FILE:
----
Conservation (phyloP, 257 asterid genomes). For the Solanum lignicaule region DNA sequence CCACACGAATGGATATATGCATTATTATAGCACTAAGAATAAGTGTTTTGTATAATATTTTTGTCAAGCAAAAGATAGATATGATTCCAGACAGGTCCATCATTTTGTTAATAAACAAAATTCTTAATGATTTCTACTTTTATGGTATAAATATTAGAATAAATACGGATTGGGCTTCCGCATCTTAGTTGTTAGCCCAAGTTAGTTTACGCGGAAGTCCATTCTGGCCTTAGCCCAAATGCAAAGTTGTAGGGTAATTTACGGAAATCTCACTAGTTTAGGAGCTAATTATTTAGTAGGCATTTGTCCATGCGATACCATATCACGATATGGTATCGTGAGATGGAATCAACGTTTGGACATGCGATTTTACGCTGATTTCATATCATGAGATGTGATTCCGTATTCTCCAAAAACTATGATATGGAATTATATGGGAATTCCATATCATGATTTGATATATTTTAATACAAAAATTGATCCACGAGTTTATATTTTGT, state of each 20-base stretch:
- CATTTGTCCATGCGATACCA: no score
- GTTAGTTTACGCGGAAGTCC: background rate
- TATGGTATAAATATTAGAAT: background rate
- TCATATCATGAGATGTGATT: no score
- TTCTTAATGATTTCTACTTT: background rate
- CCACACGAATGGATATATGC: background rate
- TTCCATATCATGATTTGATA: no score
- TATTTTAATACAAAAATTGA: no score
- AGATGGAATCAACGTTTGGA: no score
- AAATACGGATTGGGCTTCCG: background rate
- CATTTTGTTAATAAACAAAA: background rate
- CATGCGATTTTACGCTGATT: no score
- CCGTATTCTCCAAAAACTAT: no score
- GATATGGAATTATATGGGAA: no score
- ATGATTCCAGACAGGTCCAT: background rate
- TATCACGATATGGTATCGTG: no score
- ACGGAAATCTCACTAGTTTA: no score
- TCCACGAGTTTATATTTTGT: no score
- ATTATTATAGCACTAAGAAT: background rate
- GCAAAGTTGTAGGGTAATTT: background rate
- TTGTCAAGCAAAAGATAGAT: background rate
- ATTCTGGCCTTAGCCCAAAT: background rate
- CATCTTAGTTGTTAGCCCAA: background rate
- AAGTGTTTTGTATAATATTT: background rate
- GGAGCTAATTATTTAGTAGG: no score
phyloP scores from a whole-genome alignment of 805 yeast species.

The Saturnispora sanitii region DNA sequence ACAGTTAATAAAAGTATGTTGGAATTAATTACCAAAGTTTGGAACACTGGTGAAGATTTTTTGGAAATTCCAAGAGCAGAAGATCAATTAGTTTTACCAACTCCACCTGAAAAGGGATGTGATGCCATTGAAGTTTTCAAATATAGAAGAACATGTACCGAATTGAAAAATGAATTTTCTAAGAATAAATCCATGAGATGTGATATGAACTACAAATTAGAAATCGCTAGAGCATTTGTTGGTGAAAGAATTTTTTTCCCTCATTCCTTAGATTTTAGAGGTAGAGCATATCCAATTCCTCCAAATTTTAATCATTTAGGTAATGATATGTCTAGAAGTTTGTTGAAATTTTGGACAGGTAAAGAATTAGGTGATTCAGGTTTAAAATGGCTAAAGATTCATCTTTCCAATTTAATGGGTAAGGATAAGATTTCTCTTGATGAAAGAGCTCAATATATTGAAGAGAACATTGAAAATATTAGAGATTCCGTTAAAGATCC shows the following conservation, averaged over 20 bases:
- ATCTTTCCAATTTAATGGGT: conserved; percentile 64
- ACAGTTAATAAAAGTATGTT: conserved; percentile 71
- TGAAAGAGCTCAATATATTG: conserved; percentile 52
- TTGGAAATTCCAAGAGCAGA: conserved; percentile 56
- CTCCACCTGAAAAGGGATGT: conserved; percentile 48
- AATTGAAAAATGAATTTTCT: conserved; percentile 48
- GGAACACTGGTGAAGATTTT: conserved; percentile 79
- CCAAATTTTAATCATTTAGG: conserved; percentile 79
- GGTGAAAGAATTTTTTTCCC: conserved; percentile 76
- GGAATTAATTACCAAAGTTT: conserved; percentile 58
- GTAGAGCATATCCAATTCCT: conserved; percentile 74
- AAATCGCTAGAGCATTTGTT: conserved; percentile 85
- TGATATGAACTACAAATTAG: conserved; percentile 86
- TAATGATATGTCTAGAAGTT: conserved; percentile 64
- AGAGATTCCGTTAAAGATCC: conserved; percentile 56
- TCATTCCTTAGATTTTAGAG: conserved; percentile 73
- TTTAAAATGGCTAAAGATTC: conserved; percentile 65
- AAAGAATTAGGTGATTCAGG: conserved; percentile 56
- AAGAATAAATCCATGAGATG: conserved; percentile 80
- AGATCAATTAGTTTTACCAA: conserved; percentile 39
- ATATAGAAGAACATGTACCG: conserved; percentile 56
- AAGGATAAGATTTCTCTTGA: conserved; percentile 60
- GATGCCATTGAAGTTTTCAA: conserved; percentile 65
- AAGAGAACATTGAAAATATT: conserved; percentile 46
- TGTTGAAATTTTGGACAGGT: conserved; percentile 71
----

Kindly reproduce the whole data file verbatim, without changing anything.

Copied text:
Conservation (phyloP, 257 asterid genomes). For the Solanum lignicaule region DNA sequence CCACACGAATGGATATATGCATTATTATAGCACTAAGAATAAGTGTTTTGTATAATATTTTTGTCAAGCAAAAGATAGATATGATTCCAGACAGGTCCATCATTTTGTTAATAAACAAAATTCTTAATGATTTCTACTTTTATGGTATAAATATTAGAATAAATACGGATTGGGCTTCCGCATCTTAGTTGTTAGCCCAAGTTAGTTTACGCGGAAGTCCATTCTGGCCTTAGCCCAAATGCAAAGTTGTAGGGTAATTTACGGAAATCTCACTAGTTTAGGAGCTAATTATTTAGTAGGCATTTGTCCATGCGATACCATATCACGATATGGTATCGTGAGATGGAATCAACGTTTGGACATGCGATTTTACGCTGATTTCATATCATGAGATGTGATTCCGTATTCTCCAAAAACTATGATATGGAATTATATGGGAATTCCATATCATGATTTGATATATTTTAATACAAAAATTGATCCACGAGTTTATATTTTGT, state of each 20-base stretch:
- CATTTGTCCATGCGATACCA: no score
- GTTAGTTTACGCGGAAGTCC: background rate
- TATGGTATAAATATTAGAAT: background rate
- TCATATCATGAGATGTGATT: no score
- TTCTTAATGATTTCTACTTT: background rate
- CCACACGAATGGATATATGC: background rate
- TTCCATATCATGATTTGATA: no score
- TATTTTAATACAAAAATTGA: no score
- AGATGGAATCAACGTTTGGA: no score
- AAATACGGATTGGGCTTCCG: background rate
- CATTTTGTTAATAAACAAAA: background rate
- CATGCGATTTTACGCTGATT: no score
- CCGTATTCTCCAAAAACTAT: no score
- GATATGGAATTATATGGGAA: no score
- ATGATTCCAGACAGGTCCAT: background rate
- TATCACGATATGGTATCGTG: no score
- ACGGAAATCTCACTAGTTTA: no score
- TCCACGAGTTTATATTTTGT: no score
- ATTATTATAGCACTAAGAAT: background rate
- GCAAAGTTGTAGGGTAATTT: background rate
- TTGTCAAGCAAAAGATAGAT: background rate
- ATTCTGGCCTTAGCCCAAAT: background rate
- CATCTTAGTTGTTAGCCCAA: background rate
- AAGTGTTTTGTATAATATTT: background rate
- GGAGCTAATTATTTAGTAGG: no score
phyloP scores from a whole-genome alignment of 805 yeast species.

The Saturnispora sanitii region DNA sequence ACAGTTAATAAAAGTATGTTGGAATTAATTACCAAAGTTTGGAACACTGGTGAAGATTTTTTGGAAATTCCAAGAGCAGAAGATCAATTAGTTTTACCAACTCCACCTGAAAAGGGATGTGATGCCATTGAAGTTTTCAAATATAGAAGAACATGTACCGAATTGAAAAATGAATTTTCTAAGAATAAATCCATGAGATGTGATATGAACTACAAATTAGAAATCGCTAGAGCATTTGTTGGTGAAAGAATTTTTTTCCCTCATTCCTTAGATTTTAGAGGTAGAGCATATCCAATTCCTCCAAATTTTAATCATTTAGGTAATGATATGTCTAGAAGTTTGTTGAAATTTTGGACAGGTAAAGAATTAGGTGATTCAGGTTTAAAATGGCTAAAGATTCATCTTTCCAATTTAATGGGTAAGGATAAGATTTCTCTTGATGAAAGAGCTCAATATATTGAAGAGAACATTGAAAATATTAGAGATTCCGTTAAAGATCC shows the following conservation, averaged over 20 bases:
- ATCTTTCCAATTTAATGGGT: conserved; percentile 64
- ACAGTTAATAAAAGTATGTT: conserved; percentile 71
- TGAAAGAGCTCAATATATTG: conserved; percentile 52
- TTGGAAATTCCAAGAGCAGA: conserved; percentile 56
- CTCCACCTGAAAAGGGATGT: conserved; percentile 48
- AATTGAAAAATGAATTTTCT: conserved; percentile 48
- GGAACACTGGTGAAGATTTT: conserved; percentile 79
- CCAAATTTTAATCATTTAGG: conserved; percentile 79
- GGTGAAAGAATTTTTTTCCC: conserved; percentile 76
- GGAATTAATTACCAAAGTTT: conserved; percentile 58
- GTAGAGCATATCCAATTCCT: conserved; percentile 74
- AAATCGCTAGAGCATTTGTT: conserved; percentile 85
- TGATATGAACTACAAATTAG: conserved; percentile 86
- TAATGATATGTCTAGAAGTT: conserved; percentile 64
- AGAGATTCCGTTAAAGATCC: conserved; percentile 56
- TCATTCCTTAGATTTTAGAG: conserved; percentile 73
- TTTAAAATGGCTAAAGATTC: conserved; percentile 65
- AAAGAATTAGGTGATTCAGG: conserved; percentile 56
- AAGAATAAATCCATGAGATG: conserved; percentile 80
- AGATCAATTAGTTTTACCAA: conserved; percentile 39
- ATATAGAAGAACATGTACCG: conserved; percentile 56
- AAGGATAAGATTTCTCTTGA: conserved; percentile 60
- GATGCCATTGAAGTTTTCAA: conserved; percentile 65
- AAGAGAACATTGAAAATATT: conserved; percentile 46
- TGTTGAAATTTTGGACAGGT: conserved; percentile 71